Allstate BCS National Championship Game - LSU v Alabama

Updated: New Orleans will host ‘Champions Bowl’

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Good news, everyone. You can stop calling the “Champions Bowl” the Champions Bowl and start calling it the Sugar Bowl.

According to ESPN.com, New Orleans has been selected as the site for the bowl game that will also reportedly serve as a rotating site for the semifinal round of college football’s new playoff beginning after the 2014 season. In other words, the Sugar Bowl is adding a Big 12 tie-in. New Orleans beat out the Cotton Bowl in Arlington, Tx., and the Chick-fil-A Bowl in Atlanta, among others. The “Champions Bowl” title was simply a placeholder.

The first Sugar Bowl with the Big 12 tie-in will take place Jan. 1, 2015. The deal is for 12 years.

All other details in the report have been known for a while. For instance, in the event that either the Big 12 champion or SEC champion is selected to the four-team playoff, the respective conference would select another team. In the event that the bowl is selected as a semifinal game, it would not host the SEC – Big 12 matchup. The expected payout from the bowl is, again, reported to be $80 million.

The other bowls expected to be among the six rotating semifinal sites are the Rose, Orange, Cotton, Fiesta and Chick-fil-A. There is a possibility of a seventh “access bowl”, but that has yet to be nailed down. So far, the Rose, Orange and Sugar have conference tie-ins; the other three access bowls are expected to be filled with at-large teams (the Fiesta Bowl’s tie-in with the Big 12 ends after 2014).

The Cotton Bowl in Arlington was the other finalist for the ‘Champions Bowl’. Now that New Orleans has secured the bid for the next dozen years, don’t be surprised if JerryWorld hosts the 2015 college football championship game, which will be held at a neutral site.

Updated 6:36 p.m. ET: And now it’s official. The SEC and Big 12 have announced that the Sugar Bowl will host the champions of the respective conferences. Here’s a portion of the release from the SEC:

“New Orleans and the Sugar Bowl are synonymous with post-season college football.  For many years, fans have enjoyed the color and pageantry that New Orleans offers,” said SEC Commissioner Mike Slive.  The Mercedes-Benz Superdome has hosted many Super Bowls, Sugar Bowls and National Championship Games and having teams from the Big 12 and the SEC in a post-season college football game together only adds to this list.  We look forward to competing against the Big 12 as a new championship tradition begins on New Year’s Day.”
               
“From the moment this game was announced, there has been tremendous excitement associated with the collaboration between these two conferences.  That excitement is reflected in the bids received to host this game.  There were great cities, attractive destinations, and impressive venues to consider,” commented Big 12 Conference commissioner Bob Bowlsby.   Now Big 12 fans can look forward to a New Year’s tradition and coming to New Orleans to support their team.  We are thrilled about our long-term association with our SEC colleagues and to be in partnership with the Allstate Sugar Bowl.“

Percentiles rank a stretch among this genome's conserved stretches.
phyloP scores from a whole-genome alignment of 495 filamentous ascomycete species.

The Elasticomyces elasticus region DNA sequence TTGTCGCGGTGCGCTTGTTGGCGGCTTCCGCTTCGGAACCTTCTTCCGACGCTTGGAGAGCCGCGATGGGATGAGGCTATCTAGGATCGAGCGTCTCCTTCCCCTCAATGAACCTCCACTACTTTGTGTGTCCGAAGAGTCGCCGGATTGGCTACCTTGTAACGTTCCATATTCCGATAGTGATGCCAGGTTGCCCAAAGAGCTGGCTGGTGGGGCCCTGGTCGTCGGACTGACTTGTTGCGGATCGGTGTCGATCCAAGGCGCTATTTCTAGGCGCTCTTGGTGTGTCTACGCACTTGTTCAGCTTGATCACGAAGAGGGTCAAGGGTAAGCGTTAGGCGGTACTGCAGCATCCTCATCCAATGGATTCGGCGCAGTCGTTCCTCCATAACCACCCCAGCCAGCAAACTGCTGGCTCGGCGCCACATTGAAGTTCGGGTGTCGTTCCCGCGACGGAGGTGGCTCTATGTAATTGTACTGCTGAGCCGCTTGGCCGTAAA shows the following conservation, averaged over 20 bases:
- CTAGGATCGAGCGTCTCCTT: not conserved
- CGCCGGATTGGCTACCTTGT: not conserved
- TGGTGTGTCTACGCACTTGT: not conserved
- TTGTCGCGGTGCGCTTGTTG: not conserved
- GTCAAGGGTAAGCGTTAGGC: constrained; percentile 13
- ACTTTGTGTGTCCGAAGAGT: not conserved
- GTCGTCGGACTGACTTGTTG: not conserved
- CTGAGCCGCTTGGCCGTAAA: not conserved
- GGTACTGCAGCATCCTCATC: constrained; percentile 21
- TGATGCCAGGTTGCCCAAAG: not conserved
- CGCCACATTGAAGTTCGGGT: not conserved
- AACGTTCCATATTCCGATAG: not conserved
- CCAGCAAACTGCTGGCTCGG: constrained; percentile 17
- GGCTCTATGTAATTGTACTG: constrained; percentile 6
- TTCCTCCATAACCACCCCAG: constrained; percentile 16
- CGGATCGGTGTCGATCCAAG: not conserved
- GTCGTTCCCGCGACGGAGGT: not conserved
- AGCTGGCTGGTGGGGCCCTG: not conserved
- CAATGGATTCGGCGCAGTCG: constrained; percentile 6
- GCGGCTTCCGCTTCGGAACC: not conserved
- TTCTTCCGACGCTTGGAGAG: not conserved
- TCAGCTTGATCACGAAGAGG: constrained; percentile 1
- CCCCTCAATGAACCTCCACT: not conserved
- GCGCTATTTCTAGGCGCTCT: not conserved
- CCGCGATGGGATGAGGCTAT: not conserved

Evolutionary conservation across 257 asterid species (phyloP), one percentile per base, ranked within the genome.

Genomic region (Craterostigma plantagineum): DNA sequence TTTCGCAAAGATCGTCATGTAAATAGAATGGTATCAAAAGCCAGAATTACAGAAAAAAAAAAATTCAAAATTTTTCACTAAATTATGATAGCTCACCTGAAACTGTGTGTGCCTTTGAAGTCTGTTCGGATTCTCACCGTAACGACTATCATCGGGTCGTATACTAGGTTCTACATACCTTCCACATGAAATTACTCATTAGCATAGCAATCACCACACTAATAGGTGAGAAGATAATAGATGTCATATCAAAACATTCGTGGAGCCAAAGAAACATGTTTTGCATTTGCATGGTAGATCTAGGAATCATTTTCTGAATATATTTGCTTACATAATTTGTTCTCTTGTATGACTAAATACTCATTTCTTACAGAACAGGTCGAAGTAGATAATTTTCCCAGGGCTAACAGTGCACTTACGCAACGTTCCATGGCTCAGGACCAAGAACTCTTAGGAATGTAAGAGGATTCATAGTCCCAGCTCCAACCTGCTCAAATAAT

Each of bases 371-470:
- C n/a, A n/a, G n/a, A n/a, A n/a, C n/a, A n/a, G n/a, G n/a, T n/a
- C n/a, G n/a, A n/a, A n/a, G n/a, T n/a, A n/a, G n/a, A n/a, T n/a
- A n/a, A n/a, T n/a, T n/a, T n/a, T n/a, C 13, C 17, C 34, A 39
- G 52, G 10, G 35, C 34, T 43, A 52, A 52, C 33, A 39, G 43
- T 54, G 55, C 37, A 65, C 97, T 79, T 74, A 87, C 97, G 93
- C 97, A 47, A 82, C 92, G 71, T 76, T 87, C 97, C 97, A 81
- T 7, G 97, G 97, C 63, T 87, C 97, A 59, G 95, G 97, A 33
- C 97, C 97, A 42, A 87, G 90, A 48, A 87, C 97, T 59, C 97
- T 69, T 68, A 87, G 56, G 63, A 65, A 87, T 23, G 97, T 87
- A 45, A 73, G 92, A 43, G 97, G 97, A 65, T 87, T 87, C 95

“We’re pleased to have been selected to host this great game.  This gives us the chance to extend the Sugar Bowl’s long-standing relationship with the Southeastern Conference and to develop a new relationship with the Big 12 Conference,” said Paul Hoolahan, Chief Executive Officer of the Allstate Sugar Bowl.  “The result will be, without a doubt, one of college football’s best bowl games on an annual basis, one that brings tremendous national prestige and millions of dollars in economic impact to our city and state over the New Year’s holiday.  We look forward to the tremendous promise this game, and these two great conferences, have to offer.”
               
“This is a great day for the Sugar Bowl Committee, the city of New Orleans and the state of Louisiana.  What this means for our city and state is hard to fully explain,” said Jack Laborde, President of the Allstate Sugar Bowl.  “With the privilege of hosting this game comes a national spotlight, a position at the top of the college football world and untold tourism dollars.  We couldn’t be happier and are grateful for the opportunity.”

Nebraska regent chose to pursue removing protesting players off team rather than come to their support

LINCOLN, NE - NOVEMBER 27: Fullback Macon Plewa #42 of the Iowa Hawkeyes tries to get past linebacker Michael Rose-Ivey #15 of the Nebraska Cornhuskers during their game at Memorial Stadium November 27, 2015 in Lincoln, Nebraska. (Photo by Eric Francis/Getty Images)
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Prior to last weekend’s game between Nebraska and Northwestern in Evanston, three Nebraska football players opted to take a knee during the playing of the national anthem during the pregame routine. Now, one regent at Nebraska wants those three players kicked off the team.

Hal Daub told The Lincoln Journal Star student-athletes are not to do anything that might create disparagement or negative implications. Apparently, in the eyes of the Korean War veteran and former mayor of Omaha, the act of taking a knee during the national anthem to protest social injustices in our nation, crossed the line.

“It’s a free country,” Daub told the Lincoln newspaper Tuesday. “They don’t have to play football for the university either.”

The three players who took a knee during the national anthem on Saturday were Michael Rose-Ivey, Mohamed Barry, and DaiShon Neal. Rose-Ivey has been eloquent in his explanation for why he has chosen to follow the lead of San Francisco 49ers quarterback Colin Kaepernick and others who have chosen to demonstrate for their beliefs during the national anthem. Rose-Ivey said fans in the stands hurled racially charged insults and comments suggesting they should be lynched or shot.” You would like to think Nebraska’s leaders would come to the  defense of their players, but that does not appear to be the case here.

“They know better, and they had better be kicked off the team,” Daub said. “They won’t take the risk to exhibit their free speech in a way that places their circumstance in jeopardy, so let them get out of uniform and do their protesting on somebody else’s nickel.”

Why is it OK to take a knee on the sideline when a player is injured on the field, but not during the national anthem. During the game, taking a knee is a show of respect for those hurt on the field. During the national anthem, taking a knee can be a show of respect for those who have been hurt by an unjust society that continues to try and work out our differences. It is a shame Rose-Ivey and other protesting players are on the receiving ends of hurtful comments when they simply want to express their voices of concern and wishes for a better world.